Tag Archives: bacalar mexico
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Off The Beaten Path – Ticul

19 Aug

For the next two months we will be visiting our children in Northern California, helping with the integration of two new family members.

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Our newborn twin granddaughters Analise and Sara.

Please enjoy his earlier blog post from May 2015. September begins our sixth year of retirement in Bacalar. Life is good and we are so grateful for these babies and the chance to support their parents in getting them off to a good start. What are you grateful for?

DOS TORTAS 

via Off The Beaten Path – Ticul

The Week In Pictures

27 May

I never get sick! But this week I’m down for the count. I’m not sure if it’s allergies or a spring cold but I have fever, drippy nose, sore throat and sinus headache. Consequently you will get the week in photos. Until next time. 

DOS TORTAS 
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My MIL Alice getting her cast off. Yeah.

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Rainy season has begun.

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Art Of The Week – Let There Be Light

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Everything blooms when it starts raining. Hibiscus/tulipani

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Last night’s view from the roof.

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Thanks to my friend Gabriel for getting me out of the house this morning. Feeling better.

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Sometimes Life Is Like That

20 May

 

After a weeklong visit to Texas, we are home in Bacalar. Mother’s Day was spent with our youngest son and family. 

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Lisa, son Dylan, step-mom Terry (our wife-in-law) and myself.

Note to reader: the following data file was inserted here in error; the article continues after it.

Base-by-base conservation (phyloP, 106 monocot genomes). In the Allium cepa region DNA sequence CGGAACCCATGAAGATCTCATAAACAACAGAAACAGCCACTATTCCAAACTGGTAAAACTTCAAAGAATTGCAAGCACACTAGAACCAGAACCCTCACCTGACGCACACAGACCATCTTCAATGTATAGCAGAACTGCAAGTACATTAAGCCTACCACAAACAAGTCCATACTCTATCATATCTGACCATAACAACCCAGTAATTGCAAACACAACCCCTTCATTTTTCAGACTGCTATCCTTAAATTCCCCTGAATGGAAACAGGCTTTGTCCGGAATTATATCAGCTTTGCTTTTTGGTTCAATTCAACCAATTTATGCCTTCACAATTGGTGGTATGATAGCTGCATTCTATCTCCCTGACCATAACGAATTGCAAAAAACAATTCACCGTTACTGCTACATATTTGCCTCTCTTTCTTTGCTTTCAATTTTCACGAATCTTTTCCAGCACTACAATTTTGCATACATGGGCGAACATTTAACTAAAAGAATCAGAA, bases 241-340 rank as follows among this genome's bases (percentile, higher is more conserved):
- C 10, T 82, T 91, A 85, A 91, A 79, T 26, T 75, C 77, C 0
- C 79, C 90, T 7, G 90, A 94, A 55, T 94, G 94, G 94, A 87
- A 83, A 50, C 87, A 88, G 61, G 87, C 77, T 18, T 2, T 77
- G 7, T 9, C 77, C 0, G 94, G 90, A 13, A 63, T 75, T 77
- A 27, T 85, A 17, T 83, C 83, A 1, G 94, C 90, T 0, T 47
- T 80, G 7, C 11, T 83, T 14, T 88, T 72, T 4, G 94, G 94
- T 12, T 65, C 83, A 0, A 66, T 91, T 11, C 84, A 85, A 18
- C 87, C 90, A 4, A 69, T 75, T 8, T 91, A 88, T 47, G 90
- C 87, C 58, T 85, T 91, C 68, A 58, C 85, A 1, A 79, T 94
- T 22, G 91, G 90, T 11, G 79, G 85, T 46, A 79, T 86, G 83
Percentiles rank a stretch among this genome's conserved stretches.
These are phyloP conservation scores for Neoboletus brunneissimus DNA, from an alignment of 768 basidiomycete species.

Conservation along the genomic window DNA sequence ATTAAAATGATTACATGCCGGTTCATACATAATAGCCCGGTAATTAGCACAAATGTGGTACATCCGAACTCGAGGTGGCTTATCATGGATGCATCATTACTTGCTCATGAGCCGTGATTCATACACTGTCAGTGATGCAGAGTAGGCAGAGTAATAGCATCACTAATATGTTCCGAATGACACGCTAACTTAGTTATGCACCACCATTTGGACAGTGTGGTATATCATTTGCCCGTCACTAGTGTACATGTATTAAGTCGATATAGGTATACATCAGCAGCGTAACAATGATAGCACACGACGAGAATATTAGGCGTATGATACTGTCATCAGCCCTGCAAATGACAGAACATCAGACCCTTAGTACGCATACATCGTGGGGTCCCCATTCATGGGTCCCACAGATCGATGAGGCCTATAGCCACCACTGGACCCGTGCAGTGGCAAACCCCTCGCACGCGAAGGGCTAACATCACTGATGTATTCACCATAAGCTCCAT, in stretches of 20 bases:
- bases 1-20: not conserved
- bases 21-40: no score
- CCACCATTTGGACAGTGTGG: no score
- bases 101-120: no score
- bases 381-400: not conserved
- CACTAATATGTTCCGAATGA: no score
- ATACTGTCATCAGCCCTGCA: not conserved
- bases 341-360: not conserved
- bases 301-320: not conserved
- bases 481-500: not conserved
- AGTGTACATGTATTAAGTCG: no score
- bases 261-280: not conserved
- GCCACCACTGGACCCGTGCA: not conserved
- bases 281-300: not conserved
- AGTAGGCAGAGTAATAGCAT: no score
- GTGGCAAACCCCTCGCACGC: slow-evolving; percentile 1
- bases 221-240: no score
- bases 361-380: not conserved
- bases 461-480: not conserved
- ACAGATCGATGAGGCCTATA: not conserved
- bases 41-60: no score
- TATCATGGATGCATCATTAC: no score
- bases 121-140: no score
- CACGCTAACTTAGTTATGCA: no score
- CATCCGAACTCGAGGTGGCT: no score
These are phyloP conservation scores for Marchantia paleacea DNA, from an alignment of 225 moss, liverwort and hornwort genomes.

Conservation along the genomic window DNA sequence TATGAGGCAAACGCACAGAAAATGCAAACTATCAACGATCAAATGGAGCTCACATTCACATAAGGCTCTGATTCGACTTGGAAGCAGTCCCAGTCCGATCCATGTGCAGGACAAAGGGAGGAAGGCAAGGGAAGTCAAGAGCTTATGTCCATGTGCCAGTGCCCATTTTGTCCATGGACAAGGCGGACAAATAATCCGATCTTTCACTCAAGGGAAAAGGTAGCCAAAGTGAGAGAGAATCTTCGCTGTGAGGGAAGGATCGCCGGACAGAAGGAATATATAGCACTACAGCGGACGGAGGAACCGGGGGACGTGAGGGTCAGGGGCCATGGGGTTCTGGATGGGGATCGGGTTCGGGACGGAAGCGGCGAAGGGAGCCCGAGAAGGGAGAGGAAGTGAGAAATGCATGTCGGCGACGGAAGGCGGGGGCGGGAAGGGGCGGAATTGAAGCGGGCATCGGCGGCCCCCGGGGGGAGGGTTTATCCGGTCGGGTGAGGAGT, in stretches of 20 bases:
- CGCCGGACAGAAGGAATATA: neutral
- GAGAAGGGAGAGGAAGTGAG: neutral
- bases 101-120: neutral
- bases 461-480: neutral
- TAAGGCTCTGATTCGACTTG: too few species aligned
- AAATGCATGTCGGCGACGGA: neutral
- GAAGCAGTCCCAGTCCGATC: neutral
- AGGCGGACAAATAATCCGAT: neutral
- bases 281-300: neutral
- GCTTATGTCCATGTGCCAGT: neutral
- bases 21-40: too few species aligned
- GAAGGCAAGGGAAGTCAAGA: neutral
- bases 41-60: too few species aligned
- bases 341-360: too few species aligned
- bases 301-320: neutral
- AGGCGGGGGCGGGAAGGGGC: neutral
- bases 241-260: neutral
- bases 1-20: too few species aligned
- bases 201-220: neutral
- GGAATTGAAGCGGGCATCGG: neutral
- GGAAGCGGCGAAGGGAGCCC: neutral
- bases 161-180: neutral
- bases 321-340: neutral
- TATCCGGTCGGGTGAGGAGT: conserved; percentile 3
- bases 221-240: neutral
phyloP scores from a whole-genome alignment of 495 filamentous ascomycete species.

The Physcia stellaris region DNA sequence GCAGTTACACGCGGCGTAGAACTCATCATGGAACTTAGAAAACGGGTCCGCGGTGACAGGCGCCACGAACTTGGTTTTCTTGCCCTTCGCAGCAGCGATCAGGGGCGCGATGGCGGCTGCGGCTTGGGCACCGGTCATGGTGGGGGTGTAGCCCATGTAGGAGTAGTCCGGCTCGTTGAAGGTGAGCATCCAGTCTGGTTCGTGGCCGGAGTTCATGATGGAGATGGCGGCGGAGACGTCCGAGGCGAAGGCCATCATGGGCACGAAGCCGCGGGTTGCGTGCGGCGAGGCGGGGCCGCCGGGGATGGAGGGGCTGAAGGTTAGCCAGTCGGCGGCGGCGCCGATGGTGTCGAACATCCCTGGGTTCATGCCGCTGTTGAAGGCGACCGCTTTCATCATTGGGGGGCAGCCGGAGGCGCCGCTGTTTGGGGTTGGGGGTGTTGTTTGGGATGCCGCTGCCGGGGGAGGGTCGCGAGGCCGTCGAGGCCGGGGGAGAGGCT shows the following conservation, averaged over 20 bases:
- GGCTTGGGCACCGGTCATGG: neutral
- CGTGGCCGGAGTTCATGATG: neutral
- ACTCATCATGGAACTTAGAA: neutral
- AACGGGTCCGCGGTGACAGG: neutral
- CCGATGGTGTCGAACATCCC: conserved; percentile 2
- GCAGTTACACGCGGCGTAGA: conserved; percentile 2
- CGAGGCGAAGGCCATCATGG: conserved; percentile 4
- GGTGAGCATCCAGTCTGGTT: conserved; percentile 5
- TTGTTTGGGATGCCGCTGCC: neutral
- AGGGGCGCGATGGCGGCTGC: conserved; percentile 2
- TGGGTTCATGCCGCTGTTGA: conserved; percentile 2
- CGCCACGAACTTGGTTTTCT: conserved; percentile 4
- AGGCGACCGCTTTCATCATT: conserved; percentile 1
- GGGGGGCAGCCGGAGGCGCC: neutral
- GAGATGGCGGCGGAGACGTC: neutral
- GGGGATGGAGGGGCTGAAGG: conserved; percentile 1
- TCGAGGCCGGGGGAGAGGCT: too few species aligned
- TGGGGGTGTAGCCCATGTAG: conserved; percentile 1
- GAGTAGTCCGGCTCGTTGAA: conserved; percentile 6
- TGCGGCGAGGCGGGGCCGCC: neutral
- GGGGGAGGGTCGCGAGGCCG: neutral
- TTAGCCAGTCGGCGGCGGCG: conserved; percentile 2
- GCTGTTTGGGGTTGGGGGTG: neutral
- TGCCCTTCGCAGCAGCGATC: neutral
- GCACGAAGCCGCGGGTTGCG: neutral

Lisa had a visit with her doctor at the VA (Veterans Administration). The results of medical tests performed in December were finally discussed. The bottom line is another visit needs to be scheduled, probably in August. Let’s not get into it.
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Sophia making silly faces with Grandmas.

We had a happy hour with Austin friends who came to hang out with us. I wish I had taken pictures, but unfortunately did not. It was lovely to visit with folks, some of which drove as much as an hour to see us.  Also a shout out to blog followers Laurie and Ryan who visited us in Austin. Good luck on your plans to move to Mexico.

 

We also saw the movie RBG which I highly recommend. I doubt it will ever come to our local theater in Chetumal so we took advantage of a free afternoon. GO SEE IT!
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A most inspirational and uplifting movie.

We had a relaxing week and are extremely happy to be home in Bacalar. Visiting with family and friends is always fun.
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San Fernando Cathedral light and sound show, San Antonio.

Air travel really takes it out of us. This trip we had long layovers and late flights. It’s time to get swimming in preparation for the Laguna Bacalar open water maratón on June 16. I have been doing some serious slacking. (The Swim Across Laguna Bacalar).
This year is far busier than usual. Sometimes life is like that. Stay tuned and remember to check us out on Instagram at dos_tortas and Facebook @theadventuresofdostortas
DOS TORTAS 
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Festival de Body Paint

1 Apr

Living in small town Mexico, I wrote this blog three years ago as I longed to find an artists community in Bacalar. Wow have things changed.

The Artistry That Is Bacalar

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Even Frida got in the picture on our Free Walking Tour of Bacalar.